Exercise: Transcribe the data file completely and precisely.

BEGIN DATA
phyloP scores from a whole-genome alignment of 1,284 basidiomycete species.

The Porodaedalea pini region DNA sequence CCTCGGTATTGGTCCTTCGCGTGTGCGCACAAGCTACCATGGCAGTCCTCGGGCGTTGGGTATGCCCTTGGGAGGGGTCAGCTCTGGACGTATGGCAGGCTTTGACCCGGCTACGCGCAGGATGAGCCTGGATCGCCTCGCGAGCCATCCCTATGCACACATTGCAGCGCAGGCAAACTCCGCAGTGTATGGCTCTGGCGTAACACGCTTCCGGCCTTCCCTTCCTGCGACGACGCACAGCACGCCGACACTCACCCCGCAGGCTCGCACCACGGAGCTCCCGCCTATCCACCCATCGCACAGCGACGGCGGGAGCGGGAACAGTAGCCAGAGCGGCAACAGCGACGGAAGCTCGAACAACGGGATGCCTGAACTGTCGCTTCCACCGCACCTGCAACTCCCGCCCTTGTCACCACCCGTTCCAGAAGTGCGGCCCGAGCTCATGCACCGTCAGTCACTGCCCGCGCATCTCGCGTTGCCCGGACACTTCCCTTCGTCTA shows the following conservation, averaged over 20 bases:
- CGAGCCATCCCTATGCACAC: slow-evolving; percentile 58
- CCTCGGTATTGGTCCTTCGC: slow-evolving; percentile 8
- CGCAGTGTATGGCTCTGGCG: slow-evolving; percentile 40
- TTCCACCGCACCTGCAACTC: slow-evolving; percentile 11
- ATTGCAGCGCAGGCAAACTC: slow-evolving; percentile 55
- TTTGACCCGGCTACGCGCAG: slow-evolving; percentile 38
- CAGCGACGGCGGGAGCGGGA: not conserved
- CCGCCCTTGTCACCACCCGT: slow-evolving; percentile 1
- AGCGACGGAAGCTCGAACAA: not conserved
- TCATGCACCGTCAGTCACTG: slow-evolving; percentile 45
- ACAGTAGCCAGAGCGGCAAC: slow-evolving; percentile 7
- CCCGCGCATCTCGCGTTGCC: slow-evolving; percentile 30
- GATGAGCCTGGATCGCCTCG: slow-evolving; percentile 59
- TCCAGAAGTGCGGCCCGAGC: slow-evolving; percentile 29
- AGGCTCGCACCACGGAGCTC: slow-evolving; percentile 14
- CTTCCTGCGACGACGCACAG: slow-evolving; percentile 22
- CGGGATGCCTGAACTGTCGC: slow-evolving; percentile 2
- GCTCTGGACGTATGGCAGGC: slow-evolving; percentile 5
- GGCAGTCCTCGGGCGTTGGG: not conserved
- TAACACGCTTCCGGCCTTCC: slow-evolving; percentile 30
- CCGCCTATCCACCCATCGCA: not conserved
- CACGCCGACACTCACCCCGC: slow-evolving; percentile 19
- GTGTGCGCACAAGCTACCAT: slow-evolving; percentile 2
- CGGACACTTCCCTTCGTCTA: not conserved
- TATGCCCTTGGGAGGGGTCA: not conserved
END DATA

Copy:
phyloP scores from a whole-genome alignment of 1,284 basidiomycete species.

The Porodaedalea pini region DNA sequence CCTCGGTATTGGTCCTTCGCGTGTGCGCACAAGCTACCATGGCAGTCCTCGGGCGTTGGGTATGCCCTTGGGAGGGGTCAGCTCTGGACGTATGGCAGGCTTTGACCCGGCTACGCGCAGGATGAGCCTGGATCGCCTCGCGAGCCATCCCTATGCACACATTGCAGCGCAGGCAAACTCCGCAGTGTATGGCTCTGGCGTAACACGCTTCCGGCCTTCCCTTCCTGCGACGACGCACAGCACGCCGACACTCACCCCGCAGGCTCGCACCACGGAGCTCCCGCCTATCCACCCATCGCACAGCGACGGCGGGAGCGGGAACAGTAGCCAGAGCGGCAACAGCGACGGAAGCTCGAACAACGGGATGCCTGAACTGTCGCTTCCACCGCACCTGCAACTCCCGCCCTTGTCACCACCCGTTCCAGAAGTGCGGCCCGAGCTCATGCACCGTCAGTCACTGCCCGCGCATCTCGCGTTGCCCGGACACTTCCCTTCGTCTA shows the following conservation, averaged over 20 bases:
- CGAGCCATCCCTATGCACAC: slow-evolving; percentile 58
- CCTCGGTATTGGTCCTTCGC: slow-evolving; percentile 8
- CGCAGTGTATGGCTCTGGCG: slow-evolving; percentile 40
- TTCCACCGCACCTGCAACTC: slow-evolving; percentile 11
- ATTGCAGCGCAGGCAAACTC: slow-evolving; percentile 55
- TTTGACCCGGCTACGCGCAG: slow-evolving; percentile 38
- CAGCGACGGCGGGAGCGGGA: not conserved
- CCGCCCTTGTCACCACCCGT: slow-evolving; percentile 1
- AGCGACGGAAGCTCGAACAA: not conserved
- TCATGCACCGTCAGTCACTG: slow-evolving; percentile 45
- ACAGTAGCCAGAGCGGCAAC: slow-evolving; percentile 7
- CCCGCGCATCTCGCGTTGCC: slow-evolving; percentile 30
- GATGAGCCTGGATCGCCTCG: slow-evolving; percentile 59
- TCCAGAAGTGCGGCCCGAGC: slow-evolving; percentile 29
- AGGCTCGCACCACGGAGCTC: slow-evolving; percentile 14
- CTTCCTGCGACGACGCACAG: slow-evolving; percentile 22
- CGGGATGCCTGAACTGTCGC: slow-evolving; percentile 2
- GCTCTGGACGTATGGCAGGC: slow-evolving; percentile 5
- GGCAGTCCTCGGGCGTTGGG: not conserved
- TAACACGCTTCCGGCCTTCC: slow-evolving; percentile 30
- CCGCCTATCCACCCATCGCA: not conserved
- CACGCCGACACTCACCCCGC: slow-evolving; percentile 19
- GTGTGCGCACAAGCTACCAT: slow-evolving; percentile 2
- CGGACACTTCCCTTCGTCTA: not conserved
- TATGCCCTTGGGAGGGGTCA: not conserved